A system of conventions roughly doing the same thing as above, but based on config embedded in the DLL (as you suggested) and utilizing named configurations. You'd consume this in the same way as above, but it would be a slightly different experience. We use the convention "Endpoints.config" embedded in our DLL and read from that.

public interface IServiceChannelFactoryFactory //I'm terrible at naming
    //This is much like the generated concrete class when you use "Add Service Reference"
    //Except there is no method with an empty parameter
    ChannelFactory<T> GetService<T>(string endpointName);

Our "Endpoints.config" has multiple endpoints per endpointName with attributes added that make that endpoint unique for the environment (DEV, QA, Staging, Production). I don't know if this is a concern for you, but it was a convenient place to put this kind of config.

Both work. It's surprising to me that I've not seen more people talk about this. Great question.

share|improve this answer
+1 for some good options for solving the WCF config problem, but really hoping for a general solution :) – Chris Ballard Apr 1 '11 at 14:59
@Chris Ballard: I answered it under the "existing techniques" (techniques we've employed) clause of your question. I too would like a general solution, though. – Anderson Imes Apr 1 '11 at 16:03
Yes I realised - much appreciated, especially the multiple environments option - would give you another +1 if I could – Chris Ballard Apr 1 '11 at 16:15

The Composite Services guidance project from the patterns & practices (the same team that brought you Prism) provides design and implementation patterns for service discovery, composition and integration.

As to dynamic config merging, take a look at the implementation of complex config scenarios we have in Enterprise Library 5.0. It's not a generic one and only focused on Enterprise Library configuration, but you can still examine the source code.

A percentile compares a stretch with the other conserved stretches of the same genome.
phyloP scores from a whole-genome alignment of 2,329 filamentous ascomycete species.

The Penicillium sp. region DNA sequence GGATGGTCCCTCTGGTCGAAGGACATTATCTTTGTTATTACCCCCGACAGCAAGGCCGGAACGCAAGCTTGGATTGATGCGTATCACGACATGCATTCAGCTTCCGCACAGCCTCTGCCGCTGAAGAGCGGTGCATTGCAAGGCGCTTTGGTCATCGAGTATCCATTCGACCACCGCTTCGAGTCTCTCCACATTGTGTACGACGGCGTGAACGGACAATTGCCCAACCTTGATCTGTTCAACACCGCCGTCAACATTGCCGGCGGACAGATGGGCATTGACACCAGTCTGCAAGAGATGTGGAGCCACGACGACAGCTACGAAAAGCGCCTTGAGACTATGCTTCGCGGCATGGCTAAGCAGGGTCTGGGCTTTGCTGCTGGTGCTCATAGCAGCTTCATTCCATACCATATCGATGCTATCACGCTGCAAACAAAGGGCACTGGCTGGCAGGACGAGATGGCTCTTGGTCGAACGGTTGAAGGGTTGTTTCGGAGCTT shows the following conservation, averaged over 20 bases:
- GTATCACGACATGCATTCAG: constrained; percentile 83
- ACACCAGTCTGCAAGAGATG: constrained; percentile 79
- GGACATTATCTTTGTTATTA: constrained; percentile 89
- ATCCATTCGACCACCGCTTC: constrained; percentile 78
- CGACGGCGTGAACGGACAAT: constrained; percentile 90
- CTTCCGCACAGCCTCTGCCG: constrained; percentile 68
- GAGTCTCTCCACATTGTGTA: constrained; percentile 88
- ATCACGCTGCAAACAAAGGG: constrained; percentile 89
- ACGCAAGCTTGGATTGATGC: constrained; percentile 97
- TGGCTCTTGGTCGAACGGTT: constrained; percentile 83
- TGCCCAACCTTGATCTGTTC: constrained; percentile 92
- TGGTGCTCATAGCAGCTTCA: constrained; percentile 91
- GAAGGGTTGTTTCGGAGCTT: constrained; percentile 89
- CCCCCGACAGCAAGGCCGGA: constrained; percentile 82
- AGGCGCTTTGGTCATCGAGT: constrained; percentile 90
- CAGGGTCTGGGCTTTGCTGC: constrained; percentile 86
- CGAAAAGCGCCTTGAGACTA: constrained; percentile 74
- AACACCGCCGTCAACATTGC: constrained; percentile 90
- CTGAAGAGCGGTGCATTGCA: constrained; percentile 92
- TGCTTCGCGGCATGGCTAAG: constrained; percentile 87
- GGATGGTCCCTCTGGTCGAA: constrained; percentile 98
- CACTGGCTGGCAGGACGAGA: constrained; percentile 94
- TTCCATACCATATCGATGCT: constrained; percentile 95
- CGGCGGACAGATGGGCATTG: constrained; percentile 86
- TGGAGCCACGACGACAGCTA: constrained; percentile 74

share|improve this answer

For a Windows/WPF app, you may be able to accomplish this by creating a custom settings provider -- this is a class that you build that plugs into the .net config system.

In theory, You could put your settings into module-specific config files. You would build a settings provider that knows how to look for these module-specific files at runtime, and provides the settings. Since this sits "below" the configuration consumers in the stack, WCF, or another technology should not need know anything special to use it. Only drawback is that it does not appear to be supported in Silverlight.

Here's link to a code project article where one is implemented:

Here is a link to the MSDN documentation:

share|improve this answer
Perhaps I have missed a subtlety - but this only appears to be for replacing appSettings, not arbitrarily complex config sections (eg WCF, log4net, etc)? – Chris Ballard Apr 10 '11 at 1:11
No -- you might be right. I have not tried to use it to replace arbitrarily complext sections. – JMarsch Apr 11 '11 at 2:50

Your Answer


By posting your answer, you agree to the privacy policy and terms of service.

Not the answer you're looking for? Browse other questions tagged or ask your own question.